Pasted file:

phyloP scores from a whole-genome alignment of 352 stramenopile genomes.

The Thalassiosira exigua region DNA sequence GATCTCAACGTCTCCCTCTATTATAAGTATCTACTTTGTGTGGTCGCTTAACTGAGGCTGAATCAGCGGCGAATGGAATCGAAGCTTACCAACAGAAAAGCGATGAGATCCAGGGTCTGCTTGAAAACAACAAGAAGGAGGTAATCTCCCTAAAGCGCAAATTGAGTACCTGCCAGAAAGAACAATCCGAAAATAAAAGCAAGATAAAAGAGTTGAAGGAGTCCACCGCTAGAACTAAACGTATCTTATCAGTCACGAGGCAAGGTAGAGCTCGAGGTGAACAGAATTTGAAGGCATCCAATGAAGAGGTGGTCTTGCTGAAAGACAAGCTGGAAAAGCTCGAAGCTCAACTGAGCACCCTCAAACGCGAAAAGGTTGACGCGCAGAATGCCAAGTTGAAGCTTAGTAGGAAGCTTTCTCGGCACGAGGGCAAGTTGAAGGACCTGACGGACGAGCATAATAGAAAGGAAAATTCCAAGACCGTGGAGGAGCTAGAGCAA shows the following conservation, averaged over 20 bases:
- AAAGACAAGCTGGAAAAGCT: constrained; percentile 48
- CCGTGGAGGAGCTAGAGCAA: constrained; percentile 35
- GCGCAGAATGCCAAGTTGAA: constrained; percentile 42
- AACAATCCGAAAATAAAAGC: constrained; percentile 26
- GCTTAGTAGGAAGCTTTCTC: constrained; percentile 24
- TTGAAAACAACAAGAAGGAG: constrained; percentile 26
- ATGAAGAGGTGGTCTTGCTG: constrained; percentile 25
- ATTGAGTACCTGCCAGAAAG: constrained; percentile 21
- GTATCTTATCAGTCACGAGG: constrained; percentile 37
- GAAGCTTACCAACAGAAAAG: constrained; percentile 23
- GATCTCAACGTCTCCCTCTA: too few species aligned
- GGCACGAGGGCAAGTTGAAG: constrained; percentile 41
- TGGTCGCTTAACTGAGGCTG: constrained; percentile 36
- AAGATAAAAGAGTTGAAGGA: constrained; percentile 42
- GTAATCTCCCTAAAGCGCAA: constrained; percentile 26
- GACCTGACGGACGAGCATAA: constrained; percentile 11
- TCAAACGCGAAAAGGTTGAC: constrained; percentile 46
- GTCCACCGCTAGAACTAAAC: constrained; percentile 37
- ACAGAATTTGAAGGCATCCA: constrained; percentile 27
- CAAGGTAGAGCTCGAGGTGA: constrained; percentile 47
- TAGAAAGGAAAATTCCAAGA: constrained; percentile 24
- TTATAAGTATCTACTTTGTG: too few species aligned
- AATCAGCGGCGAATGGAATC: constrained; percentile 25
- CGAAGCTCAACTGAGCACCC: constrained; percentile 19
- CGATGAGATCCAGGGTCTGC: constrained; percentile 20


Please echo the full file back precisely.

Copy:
phyloP scores from a whole-genome alignment of 352 stramenopile genomes.

The Thalassiosira exigua region DNA sequence GATCTCAACGTCTCCCTCTATTATAAGTATCTACTTTGTGTGGTCGCTTAACTGAGGCTGAATCAGCGGCGAATGGAATCGAAGCTTACCAACAGAAAAGCGATGAGATCCAGGGTCTGCTTGAAAACAACAAGAAGGAGGTAATCTCCCTAAAGCGCAAATTGAGTACCTGCCAGAAAGAACAATCCGAAAATAAAAGCAAGATAAAAGAGTTGAAGGAGTCCACCGCTAGAACTAAACGTATCTTATCAGTCACGAGGCAAGGTAGAGCTCGAGGTGAACAGAATTTGAAGGCATCCAATGAAGAGGTGGTCTTGCTGAAAGACAAGCTGGAAAAGCTCGAAGCTCAACTGAGCACCCTCAAACGCGAAAAGGTTGACGCGCAGAATGCCAAGTTGAAGCTTAGTAGGAAGCTTTCTCGGCACGAGGGCAAGTTGAAGGACCTGACGGACGAGCATAATAGAAAGGAAAATTCCAAGACCGTGGAGGAGCTAGAGCAA shows the following conservation, averaged over 20 bases:
- AAAGACAAGCTGGAAAAGCT: constrained; percentile 48
- CCGTGGAGGAGCTAGAGCAA: constrained; percentile 35
- GCGCAGAATGCCAAGTTGAA: constrained; percentile 42
- AACAATCCGAAAATAAAAGC: constrained; percentile 26
- GCTTAGTAGGAAGCTTTCTC: constrained; percentile 24
- TTGAAAACAACAAGAAGGAG: constrained; percentile 26
- ATGAAGAGGTGGTCTTGCTG: constrained; percentile 25
- ATTGAGTACCTGCCAGAAAG: constrained; percentile 21
- GTATCTTATCAGTCACGAGG: constrained; percentile 37
- GAAGCTTACCAACAGAAAAG: constrained; percentile 23
- GATCTCAACGTCTCCCTCTA: too few species aligned
- GGCACGAGGGCAAGTTGAAG: constrained; percentile 41
- TGGTCGCTTAACTGAGGCTG: constrained; percentile 36
- AAGATAAAAGAGTTGAAGGA: constrained; percentile 42
- GTAATCTCCCTAAAGCGCAA: constrained; percentile 26
- GACCTGACGGACGAGCATAA: constrained; percentile 11
- TCAAACGCGAAAAGGTTGAC: constrained; percentile 46
- GTCCACCGCTAGAACTAAAC: constrained; percentile 37
- ACAGAATTTGAAGGCATCCA: constrained; percentile 27
- CAAGGTAGAGCTCGAGGTGA: constrained; percentile 47
- TAGAAAGGAAAATTCCAAGA: constrained; percentile 24
- TTATAAGTATCTACTTTGTG: too few species aligned
- AATCAGCGGCGAATGGAATC: constrained; percentile 25
- CGAAGCTCAACTGAGCACCC: constrained; percentile 19
- CGATGAGATCCAGGGTCTGC: constrained; percentile 20